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December 14, 1986

Undated (AP) _ Hours before the market’s 9:30 opening bell, chauffered stretch limos and an occasional Maserati circled the Regency Hotel on upper Park Avenue. They waited for the wheeler-dealers attending the ″power breakfasts″ pioneered by the Tisch clan, who among other acquisitions took over the Loews hotel chain. But the subdued noise levels indicated the only mergers on the agenda involved scrambled eggs and lox.

Suddenly, as if belatedly reflecting the true meaning of Christmas, ethics were back in style, or at least in earnest conversation on Wall Street.

The morality of inside information was raised during the noontime prayer meetings and study groups that two Jesuit priests conduct in an upstairs, computer-equipped mission around the corner from the New York Stock Exchange.

″Info-manics, as they’re called down here, are on everybody’s mind now,″ said the Rev. Neil Doherty. ″Trust is elemental to the whole operation of the market. Trading is done by voice auction, faith in another person’s word. It’s supposed to be a fair playing field, but the inside traders had a sense of somehow being exempt.″

On the Tuesday after Boesky’s downfall, the question of what constitutes illegal information came up in a seminar on ″Faith Life and Work Life″ conducted by the Rev. Joseph Dirr, director of the Jesuit office.

″The market works on rumor, a mosaic of piecing information together,″ Dirr recalled the discussion. ″But there are so many people who have access to privileged information - not just the dealers and the board of directors, but attorneys, secretaries, printing people, cleaning ladies - how do you determine in your own conscience when a tip is in the realm of rumor or inside information?″

In the frail wintry shadow of Trinity Church’s brownstone steeple, where he has been snapping his shoe cloths at the feet of the financial world’s movers and shakers for the past two decades, Reverend Brown called on St. Paul to testify to the mood of Wall Street.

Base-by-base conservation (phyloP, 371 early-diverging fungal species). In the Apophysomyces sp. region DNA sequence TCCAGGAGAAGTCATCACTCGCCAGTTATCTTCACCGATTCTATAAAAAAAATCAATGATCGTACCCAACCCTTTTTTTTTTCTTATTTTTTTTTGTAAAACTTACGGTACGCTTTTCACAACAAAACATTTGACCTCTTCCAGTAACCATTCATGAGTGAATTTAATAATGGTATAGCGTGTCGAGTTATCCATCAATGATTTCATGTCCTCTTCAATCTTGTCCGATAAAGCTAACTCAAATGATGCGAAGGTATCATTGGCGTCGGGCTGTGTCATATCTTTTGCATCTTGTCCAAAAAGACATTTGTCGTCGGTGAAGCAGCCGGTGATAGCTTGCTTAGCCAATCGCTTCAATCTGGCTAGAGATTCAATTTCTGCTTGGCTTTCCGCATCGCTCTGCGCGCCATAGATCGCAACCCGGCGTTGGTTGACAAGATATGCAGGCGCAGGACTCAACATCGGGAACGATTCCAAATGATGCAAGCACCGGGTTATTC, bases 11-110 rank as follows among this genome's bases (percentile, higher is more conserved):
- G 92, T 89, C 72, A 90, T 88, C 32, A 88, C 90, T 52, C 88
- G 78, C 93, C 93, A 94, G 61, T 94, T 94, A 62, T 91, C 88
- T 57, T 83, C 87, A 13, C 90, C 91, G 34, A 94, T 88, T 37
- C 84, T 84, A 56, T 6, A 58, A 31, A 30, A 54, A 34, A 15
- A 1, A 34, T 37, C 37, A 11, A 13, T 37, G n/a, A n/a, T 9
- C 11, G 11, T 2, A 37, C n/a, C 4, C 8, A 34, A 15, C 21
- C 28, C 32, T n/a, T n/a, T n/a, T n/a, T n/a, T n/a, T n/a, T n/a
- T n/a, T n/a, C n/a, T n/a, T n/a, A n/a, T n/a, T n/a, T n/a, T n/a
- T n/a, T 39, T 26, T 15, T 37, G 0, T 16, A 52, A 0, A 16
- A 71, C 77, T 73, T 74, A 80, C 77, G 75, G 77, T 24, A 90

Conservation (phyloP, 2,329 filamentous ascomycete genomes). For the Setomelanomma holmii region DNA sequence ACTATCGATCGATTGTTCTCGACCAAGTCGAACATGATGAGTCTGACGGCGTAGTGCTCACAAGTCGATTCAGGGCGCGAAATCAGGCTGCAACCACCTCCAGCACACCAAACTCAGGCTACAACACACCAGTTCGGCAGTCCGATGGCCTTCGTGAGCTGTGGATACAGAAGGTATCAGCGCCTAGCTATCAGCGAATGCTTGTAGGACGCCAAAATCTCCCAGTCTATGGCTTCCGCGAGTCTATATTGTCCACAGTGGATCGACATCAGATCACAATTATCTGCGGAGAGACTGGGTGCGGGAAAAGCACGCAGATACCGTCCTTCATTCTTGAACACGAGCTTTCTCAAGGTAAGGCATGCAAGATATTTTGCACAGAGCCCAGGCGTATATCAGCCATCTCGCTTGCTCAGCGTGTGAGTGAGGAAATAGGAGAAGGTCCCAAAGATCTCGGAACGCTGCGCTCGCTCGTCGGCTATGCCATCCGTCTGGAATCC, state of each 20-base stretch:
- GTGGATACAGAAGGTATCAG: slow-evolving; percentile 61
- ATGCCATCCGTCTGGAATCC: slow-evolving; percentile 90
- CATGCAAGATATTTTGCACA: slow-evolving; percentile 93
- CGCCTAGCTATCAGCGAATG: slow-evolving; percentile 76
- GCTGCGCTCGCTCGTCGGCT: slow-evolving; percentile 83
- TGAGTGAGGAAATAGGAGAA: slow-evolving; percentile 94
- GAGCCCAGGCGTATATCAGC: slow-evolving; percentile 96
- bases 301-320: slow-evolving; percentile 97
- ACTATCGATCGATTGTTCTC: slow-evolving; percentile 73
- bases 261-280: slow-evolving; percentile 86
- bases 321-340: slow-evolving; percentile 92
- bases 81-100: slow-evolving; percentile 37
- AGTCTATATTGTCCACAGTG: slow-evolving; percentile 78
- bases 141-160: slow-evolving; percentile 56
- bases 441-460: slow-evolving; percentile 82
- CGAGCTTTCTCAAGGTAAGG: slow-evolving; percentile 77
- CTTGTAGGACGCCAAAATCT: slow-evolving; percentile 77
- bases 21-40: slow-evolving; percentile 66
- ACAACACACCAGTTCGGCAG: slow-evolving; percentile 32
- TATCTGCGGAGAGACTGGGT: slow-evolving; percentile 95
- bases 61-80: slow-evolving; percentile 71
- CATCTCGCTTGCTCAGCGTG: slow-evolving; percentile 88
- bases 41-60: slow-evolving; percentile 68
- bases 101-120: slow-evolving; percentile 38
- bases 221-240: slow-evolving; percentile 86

″The love of money is the root of all evil,″ he quoted from ″memory and experience. Play that market and you’re bound to be worried up with things of the devil.″

Religion also made the financial pages with the announcement that the Ivan F. and Seema Boesky Family Library had changed its name to the Library of the Jewish Theological Seminary.

Veteran market watchers speculated that the bleakest Christmas mood gripped those who took a beating in what they denounced as ″ultimate insiders arbitrage,″ when Boesky was allowed to dump a half-billion dollars worth of securities in advance of the wrongdoing revelations that drove down their prices.

″You just have to look at the movement of stocks to know that a lot of these guys have been hurt and hurt badly,″ observed veteran arbitrager Leonard Sheriff, who has been doing business on the street for 40 years. ″These big dealers are not engaged in classic arbitrage, which means a public announcement and then you deal. They are high-risk speculators or worse.″

According to Henry Gellermann, retired from the investment firm of Bache & Co., now a part of Prudential Bache Securities Inc.: ″The street always has fluctuated between greed and fear. The big difference today is that you have a lot of people below the age of 30 controlling vast sums of money. These bright, brash MBAs went through a fairly brief course of training that had no time for ethics but imbued them with the feeling that their first obligation was to cheat.″

As a Salvation Army band pumped out the unintentionally accusatory carol, ″Do You Hear What I Hear?″ the calm of the Christmas season seemed to settle with the dusk over the jittery street. Harry’s l4 private dining rooms, accommodating up to 500 guests, were booked solid from here on out for Christmas parties.

Santa would still come to Drexel Burnham where Levine was the top merger maven and where the chairman griped that investigators were asking for such detailed information the firm could hardly do business. Salaried staff would receive a Christmas bonus of 35 percent of their annual pay. At Goldman Sachs brokerage house, the bonus would be 25 percent, and at the American Stock Exchange, l2.5 percent. Still, some of the joy was missing from the color- coordinated downtown toyland of white knights, blue chips, greenmail and golden parachutes.

″This time you knew the trouble hit close to home, because the jokes didn’t pop right out,″ observed Lloyd Fitzsimmons, polishing glasses behind the bar of St. Maggie’s Cafe at the river end of Wall Street. Here the brashest and the brightest of the new young breed of brokers wait for the ″rigger boats,″ the upscale ferries that take them to their parked Porsches and Jaguars on the Jersey side. ″Now they’re just beginning to trickle out.″

Fitzsimmons diplomatically couldn’t think of any at the moment. But ″Pops″ Gunnerson, the grizzled chestnut vendor on South Street who ″got out of the rat race more than a half-century ago″ when Richard Whitney, former president of the New York Stock Exchange, traded in his banker’s pinstripes for the wider-banded Sing Sing model, obliged with a few recent chestnuts.

″Drexel Burnham has switched from junk bonds to bail bonds.″

″Now the only safe place to deal is in the steam room of the Downtown Athletic Club where you know no one is wired.″

End Adv Sunday Dec. 21

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